It isn't really that useful to think of the sightreading tests for a graded music exam in comparison to the performance pieces for graded music exams. This is because:
- the sightreading tests are much shorter, more like exercises than actual pieces.
- the sightreading tests are designed simply to test your ability to read notation and perform it at sight; they don't demonstrate the level of study that learning a piece does.
- sightreading tests incrementally introduce the necessary elements of notation through the grades, whereas the performance pieces also incrementally introduce techniques (although this inevitably happens to a certain extent with sightreading tests too, it is certainly of less importance).
Although a Grade 8 sightreading test may, for example, seem on the surface to have a similar difficulty to read and play as, say, a Grade 4 or 5 piece, this similarity is reasonably superficial. The demands of learning a whole Grade 4/5 piece and sightreading a 10-bar Grade 8 sightreading test are completely different, even if a short passage from each seems to use the same complexity of notation and require a similar level of performance technique.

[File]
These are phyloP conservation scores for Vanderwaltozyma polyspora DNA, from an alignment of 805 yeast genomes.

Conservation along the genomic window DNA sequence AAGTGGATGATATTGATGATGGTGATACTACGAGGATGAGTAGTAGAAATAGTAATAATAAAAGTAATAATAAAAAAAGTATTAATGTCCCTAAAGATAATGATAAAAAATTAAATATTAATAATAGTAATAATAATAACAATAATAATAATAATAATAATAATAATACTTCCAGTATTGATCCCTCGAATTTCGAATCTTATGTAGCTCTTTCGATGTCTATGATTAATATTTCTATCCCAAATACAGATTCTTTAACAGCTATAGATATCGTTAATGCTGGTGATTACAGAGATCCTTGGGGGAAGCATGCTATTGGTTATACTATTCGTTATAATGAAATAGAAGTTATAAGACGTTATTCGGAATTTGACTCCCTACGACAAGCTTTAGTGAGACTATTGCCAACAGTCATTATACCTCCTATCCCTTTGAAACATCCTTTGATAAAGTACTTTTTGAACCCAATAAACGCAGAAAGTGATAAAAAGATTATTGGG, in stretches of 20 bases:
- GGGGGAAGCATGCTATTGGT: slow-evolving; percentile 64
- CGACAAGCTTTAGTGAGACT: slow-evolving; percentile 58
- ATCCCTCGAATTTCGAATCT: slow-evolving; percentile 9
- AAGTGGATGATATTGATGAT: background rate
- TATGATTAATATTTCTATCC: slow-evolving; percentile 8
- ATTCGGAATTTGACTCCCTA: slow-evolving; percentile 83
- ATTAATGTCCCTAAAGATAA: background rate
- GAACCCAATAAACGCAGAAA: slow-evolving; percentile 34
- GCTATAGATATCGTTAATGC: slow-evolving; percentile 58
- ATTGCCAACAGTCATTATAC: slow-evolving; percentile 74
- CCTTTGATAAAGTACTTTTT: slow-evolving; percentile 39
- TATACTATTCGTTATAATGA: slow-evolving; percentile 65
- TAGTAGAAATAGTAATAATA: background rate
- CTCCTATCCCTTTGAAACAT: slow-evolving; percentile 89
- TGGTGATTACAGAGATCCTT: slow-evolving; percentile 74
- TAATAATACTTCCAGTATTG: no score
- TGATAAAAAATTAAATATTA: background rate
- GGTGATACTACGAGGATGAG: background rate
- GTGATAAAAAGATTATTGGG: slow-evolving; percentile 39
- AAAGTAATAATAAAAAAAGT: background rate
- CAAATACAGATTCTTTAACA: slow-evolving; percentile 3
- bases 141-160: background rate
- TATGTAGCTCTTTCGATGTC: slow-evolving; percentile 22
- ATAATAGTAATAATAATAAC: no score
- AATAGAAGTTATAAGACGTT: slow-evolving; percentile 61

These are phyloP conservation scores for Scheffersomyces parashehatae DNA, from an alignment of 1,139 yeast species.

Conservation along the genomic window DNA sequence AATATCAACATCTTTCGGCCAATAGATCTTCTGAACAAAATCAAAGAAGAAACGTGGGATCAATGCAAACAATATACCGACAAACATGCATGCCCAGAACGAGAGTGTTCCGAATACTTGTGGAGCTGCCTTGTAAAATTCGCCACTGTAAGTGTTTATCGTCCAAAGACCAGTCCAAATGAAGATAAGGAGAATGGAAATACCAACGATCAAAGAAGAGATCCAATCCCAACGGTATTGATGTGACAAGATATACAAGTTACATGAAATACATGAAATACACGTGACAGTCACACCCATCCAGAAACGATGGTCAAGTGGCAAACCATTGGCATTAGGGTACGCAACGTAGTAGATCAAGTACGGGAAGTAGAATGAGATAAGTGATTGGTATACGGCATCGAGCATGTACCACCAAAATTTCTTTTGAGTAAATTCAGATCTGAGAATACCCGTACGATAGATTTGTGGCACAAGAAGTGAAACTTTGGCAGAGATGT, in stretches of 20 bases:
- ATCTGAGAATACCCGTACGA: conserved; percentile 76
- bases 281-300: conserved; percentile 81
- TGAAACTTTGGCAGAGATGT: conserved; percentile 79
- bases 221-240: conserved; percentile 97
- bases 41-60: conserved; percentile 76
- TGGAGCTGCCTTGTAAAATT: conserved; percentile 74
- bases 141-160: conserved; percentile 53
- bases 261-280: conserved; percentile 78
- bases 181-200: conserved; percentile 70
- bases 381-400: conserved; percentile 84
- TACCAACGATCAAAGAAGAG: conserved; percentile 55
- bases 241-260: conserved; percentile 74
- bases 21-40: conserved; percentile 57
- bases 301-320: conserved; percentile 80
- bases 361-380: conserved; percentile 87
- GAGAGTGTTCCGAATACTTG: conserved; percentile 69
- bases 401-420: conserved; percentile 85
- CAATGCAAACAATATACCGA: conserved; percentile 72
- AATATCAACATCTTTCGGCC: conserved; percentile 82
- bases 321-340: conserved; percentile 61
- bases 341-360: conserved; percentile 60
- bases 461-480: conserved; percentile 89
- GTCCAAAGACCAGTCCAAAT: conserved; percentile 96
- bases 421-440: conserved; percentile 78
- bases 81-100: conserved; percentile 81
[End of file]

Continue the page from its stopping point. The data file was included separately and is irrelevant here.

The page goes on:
As @Tim points out, the best thing to do is try some of the example sightreading tests, which are available for all grades for each instrument.
This link takes you to an Amazon page listing piano example sightreading test books for each grade, as well as "Joining the Dots" books, which are really useful for improving general sightreading skills. You used to be able to get example sightreading tests for all the grades in one booklet, but I don't know if ABRSM still produce these (anyone?!)